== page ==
Kaspersky vows anti-virus products are safe despite source-code theft

The code was stolen by a worker who had access to 2008 code for the company's consumer products and who tried to sell it over the Internet

Kasperesky Lab says the anti-virus source code that one of its employees stole three years ago and distributed online cannot harm customers of the company's current products.

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The code was stolen by a worker who had access to 2008 code for the company's consumer products and who tried to sell it over the Internet. He was found guilty of the theft in Russia and received a three-and-a-half-year suspended sentence.

"Kaspersky Lab reiterates that this incident cannot harm users of its products, solutions and services in any way," the company says in a written statement.

After the thief was prosecuted in Russia, the code showed up again in November 2010 in underground online forums and afterward was posted on more public sites, the company says. The company found out about these latest illegal postings Jan. 27.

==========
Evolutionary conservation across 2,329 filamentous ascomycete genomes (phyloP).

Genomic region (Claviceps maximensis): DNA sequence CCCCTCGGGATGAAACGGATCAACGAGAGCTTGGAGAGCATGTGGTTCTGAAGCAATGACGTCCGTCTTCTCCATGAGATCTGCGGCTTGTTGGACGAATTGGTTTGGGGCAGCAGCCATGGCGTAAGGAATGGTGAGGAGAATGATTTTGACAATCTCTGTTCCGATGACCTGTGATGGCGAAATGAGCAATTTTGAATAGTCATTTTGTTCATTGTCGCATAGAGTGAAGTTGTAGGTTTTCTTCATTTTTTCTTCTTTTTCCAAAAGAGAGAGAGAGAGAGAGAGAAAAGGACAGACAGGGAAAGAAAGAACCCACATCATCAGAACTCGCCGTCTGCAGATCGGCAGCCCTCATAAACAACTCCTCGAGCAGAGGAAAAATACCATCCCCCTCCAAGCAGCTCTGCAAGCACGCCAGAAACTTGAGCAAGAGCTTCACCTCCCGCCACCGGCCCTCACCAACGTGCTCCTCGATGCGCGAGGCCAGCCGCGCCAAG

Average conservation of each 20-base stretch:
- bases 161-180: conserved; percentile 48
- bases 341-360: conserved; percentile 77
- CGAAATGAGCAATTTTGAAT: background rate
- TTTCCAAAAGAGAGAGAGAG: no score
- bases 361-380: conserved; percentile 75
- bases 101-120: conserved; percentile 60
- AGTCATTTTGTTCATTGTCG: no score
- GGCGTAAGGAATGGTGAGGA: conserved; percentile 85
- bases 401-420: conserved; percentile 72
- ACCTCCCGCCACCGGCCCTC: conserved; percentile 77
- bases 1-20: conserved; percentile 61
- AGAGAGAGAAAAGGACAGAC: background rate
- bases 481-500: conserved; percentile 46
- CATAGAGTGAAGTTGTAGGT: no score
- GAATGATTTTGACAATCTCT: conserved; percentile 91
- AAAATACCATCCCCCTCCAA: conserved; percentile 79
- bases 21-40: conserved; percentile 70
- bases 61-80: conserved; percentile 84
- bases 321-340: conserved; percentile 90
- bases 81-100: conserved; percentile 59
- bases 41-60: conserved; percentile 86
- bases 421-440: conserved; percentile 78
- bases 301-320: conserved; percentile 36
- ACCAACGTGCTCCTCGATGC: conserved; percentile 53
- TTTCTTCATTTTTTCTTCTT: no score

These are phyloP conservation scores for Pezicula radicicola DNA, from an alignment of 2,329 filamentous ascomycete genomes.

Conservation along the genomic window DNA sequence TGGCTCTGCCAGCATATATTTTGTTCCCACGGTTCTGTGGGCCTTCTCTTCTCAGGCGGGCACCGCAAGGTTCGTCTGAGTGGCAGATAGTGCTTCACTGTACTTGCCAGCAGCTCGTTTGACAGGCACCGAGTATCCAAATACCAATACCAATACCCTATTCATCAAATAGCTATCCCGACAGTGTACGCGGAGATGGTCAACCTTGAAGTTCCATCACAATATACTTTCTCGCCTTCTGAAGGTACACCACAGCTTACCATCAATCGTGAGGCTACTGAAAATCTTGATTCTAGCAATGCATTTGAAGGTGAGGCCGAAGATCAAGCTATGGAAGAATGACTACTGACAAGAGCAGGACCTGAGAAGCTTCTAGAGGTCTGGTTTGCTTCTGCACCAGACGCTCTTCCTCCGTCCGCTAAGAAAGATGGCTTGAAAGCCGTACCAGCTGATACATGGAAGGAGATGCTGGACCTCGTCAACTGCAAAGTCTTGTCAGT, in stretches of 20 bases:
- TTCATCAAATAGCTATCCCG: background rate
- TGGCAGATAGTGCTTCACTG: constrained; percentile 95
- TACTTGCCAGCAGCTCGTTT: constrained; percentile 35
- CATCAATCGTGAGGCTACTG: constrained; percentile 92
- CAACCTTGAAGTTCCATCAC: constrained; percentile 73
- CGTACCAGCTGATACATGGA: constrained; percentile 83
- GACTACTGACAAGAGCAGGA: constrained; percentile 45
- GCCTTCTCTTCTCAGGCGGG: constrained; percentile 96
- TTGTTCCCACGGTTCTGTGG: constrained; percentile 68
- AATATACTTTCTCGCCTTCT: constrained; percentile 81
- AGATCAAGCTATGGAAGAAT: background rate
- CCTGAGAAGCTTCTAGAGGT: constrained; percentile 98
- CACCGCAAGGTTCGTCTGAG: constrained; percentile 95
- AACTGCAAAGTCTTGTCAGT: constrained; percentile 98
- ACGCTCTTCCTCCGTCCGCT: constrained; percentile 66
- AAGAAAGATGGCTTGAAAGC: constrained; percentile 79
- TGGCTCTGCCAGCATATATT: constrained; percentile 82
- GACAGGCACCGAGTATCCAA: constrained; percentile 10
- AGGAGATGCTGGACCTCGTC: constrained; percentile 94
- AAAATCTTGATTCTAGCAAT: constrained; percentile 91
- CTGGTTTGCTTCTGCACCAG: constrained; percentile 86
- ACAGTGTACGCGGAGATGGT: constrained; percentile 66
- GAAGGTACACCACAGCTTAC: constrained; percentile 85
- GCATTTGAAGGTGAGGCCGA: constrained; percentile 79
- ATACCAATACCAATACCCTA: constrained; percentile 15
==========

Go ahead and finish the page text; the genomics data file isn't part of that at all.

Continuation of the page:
After checking the code, it correlated it with the 2008 theft.

"The stolen source code is related to one of the previous product lineups, and since then the company has renewed all key protection technologies," Kaspersky's statement reads. "The stolen code represents a very small part of the modern product source code, and is not related to protection functionality."

A spokesperson for the company declined to say what non-protection functionality the code controlled. "It also contains fragments of an obsolete version of the Kaspersky anti-virus engine, which has been radically redesigned and updated since the source code was stolen," the statement says.

The company says all its code is copyrighted and protected by trade-secret laws, so posting, downloading and using the code without authorization is illegal. "Kaspersky Lab will take all appropriate legal measures against those who violate these intellectual property laws by possessing or seeking to possess, or sharing the illegally disclosed source code," the company says.

The company says it continues to work with law enforcement authorities on the theft.

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